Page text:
Public Participation on Climate Action
If real progress is to be made regarding climate action, communities will have to play a major role in achieving required change through the input of ideas and changes in behaviours. These can include changes in the home, workplace and through consumer choices.
The Government acknowledges the importance of community involvement in such a transition and plans for communities to be central in the response to climate disruption by committing itself to undertaking research in estimating the level of public support. It aims to review and find solutions on barriers to public engagement (DCCAE, 2019). Removing such barriers will allow for the adequate response by the public through informing, encouraging and empowering citizens to act. Community Action takes a number of forms, from simple clean-ups to community energy schemes to adaptation measures (DCCAE, 2019)
In efforts to place communities at the heart of a just transition to a low carbon economy, the government has rolled out a number of initiatives detailed here and here. Strategies and initiatives that specifically relate to public outreach objectives include:
Local Citizen Engagement
Local Authorities can now connect with community groups around the country through the Local Community Development Committees (LCDCs) or the recently established Public Participation Networks (PPNs). Local Authorities can use the Public Participation Networks as a way to source expertise from the community in their area. Community groups and individuals who wish to volunteer can register to join the PPN in their local authority area. This process allows citizens more input in local Government decisions that affect their local areas and communities (DCCAE, 2019).
The Citizens' Assembly
In 2017 the Citizens Assembly, invited members of the public, representative groups and citizen organisations to engage in five issues, of which climate change was the third. The topic of climate change was considered over a two weekend period, where citizens were presented with materials to inform themselves on the matter. 13 Recommendations on this topic resulted from submissions made by the public, which were significantly more radical than anticipated. Some of these recommendations included that climate change should be at the centre of policy-making in Ireland and that citizens would be willing to pay higher taxes on carbon intensive activities.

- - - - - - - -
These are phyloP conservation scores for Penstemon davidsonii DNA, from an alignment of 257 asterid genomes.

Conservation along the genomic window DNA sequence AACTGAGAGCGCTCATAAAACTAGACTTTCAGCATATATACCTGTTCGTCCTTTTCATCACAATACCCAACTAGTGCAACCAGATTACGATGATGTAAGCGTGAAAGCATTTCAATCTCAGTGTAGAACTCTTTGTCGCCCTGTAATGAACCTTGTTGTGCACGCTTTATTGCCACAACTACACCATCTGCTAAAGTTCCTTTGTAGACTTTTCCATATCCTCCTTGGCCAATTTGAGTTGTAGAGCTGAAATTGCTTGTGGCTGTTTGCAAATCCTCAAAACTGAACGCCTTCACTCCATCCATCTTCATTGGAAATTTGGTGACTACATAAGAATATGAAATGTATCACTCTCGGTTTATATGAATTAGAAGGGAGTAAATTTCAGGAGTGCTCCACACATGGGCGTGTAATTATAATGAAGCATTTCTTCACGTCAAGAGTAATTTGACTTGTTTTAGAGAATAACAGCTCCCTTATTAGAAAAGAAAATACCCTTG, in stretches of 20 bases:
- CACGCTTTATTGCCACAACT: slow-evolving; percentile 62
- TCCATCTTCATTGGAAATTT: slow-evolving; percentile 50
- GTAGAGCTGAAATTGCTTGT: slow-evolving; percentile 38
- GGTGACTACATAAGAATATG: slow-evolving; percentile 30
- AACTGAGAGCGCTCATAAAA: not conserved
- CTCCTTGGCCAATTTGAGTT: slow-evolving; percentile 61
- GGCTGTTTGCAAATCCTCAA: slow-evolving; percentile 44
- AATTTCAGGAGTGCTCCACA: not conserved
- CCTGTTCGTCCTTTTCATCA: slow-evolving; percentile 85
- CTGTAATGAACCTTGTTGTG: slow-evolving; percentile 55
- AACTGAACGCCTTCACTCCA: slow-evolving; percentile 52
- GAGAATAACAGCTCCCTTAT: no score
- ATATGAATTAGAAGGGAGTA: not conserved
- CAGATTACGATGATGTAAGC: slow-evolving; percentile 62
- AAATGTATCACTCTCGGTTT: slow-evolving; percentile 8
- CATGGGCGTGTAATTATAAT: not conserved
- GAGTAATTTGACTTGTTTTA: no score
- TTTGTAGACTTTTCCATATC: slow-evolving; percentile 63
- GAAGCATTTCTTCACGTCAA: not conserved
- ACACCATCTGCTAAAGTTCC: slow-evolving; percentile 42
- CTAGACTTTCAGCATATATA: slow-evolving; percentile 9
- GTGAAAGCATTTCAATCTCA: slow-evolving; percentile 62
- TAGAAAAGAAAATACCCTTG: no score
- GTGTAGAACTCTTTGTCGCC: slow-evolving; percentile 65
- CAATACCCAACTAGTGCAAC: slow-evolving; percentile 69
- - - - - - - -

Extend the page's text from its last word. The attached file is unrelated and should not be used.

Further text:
Recommendations from the Citizens' Assembly identified a clear roadmap for climate action in Ireland (DCCAE, 2019). These recommendations were followed up by the Oireachtas report which was created directly in response to the Citizens Assembly on Climate Change. This report focuses on the identification of policy tools to allow for progress on the Assemblies 13 recommendations on climate change. The National Climate Action Plan has adopted many recommendations from the Oireachtas report including those of the Citizens Assembly to ensure that they are operationalised and supported. The Citizens Assembly process highlights great potential for the development of the National Dialogue on Climate Action as a new model to further engage citizens on climate change deliberation and action.
The National Dialogue on Climate Action
The National Dialogue on Climate Action (NDCA) is a government led initiative through the Department of Communications, Climate Action and Environment ( DCCAE) and the Environmental Protection Agency (EPA). Its primary function is to engage citizens with the Government and relevant agents, into collaborative action through a forum based platform where a range of climate related issues are covered.
Through this initiative, a number of meetings and workshops have allowed members of the public to identify climate issues affecting their local areas. Working groups and facilitators have then collaborated to identify solutions based on individual and community engagement, to tackle these issues at a local level. This approach has been based on the utilisation of existing networks and is essential for managing further contentious challenges along the way in ensuring a just transition (DCCAE, 2019). For more information on the NDCA please click here.
A new and improved model of engagement that draws inspiration from the Citizens' Assembly, the report of the Joint Oireachtas Committee and the National Dialogue, will become the place for engaging more citizens and building community groups in the future
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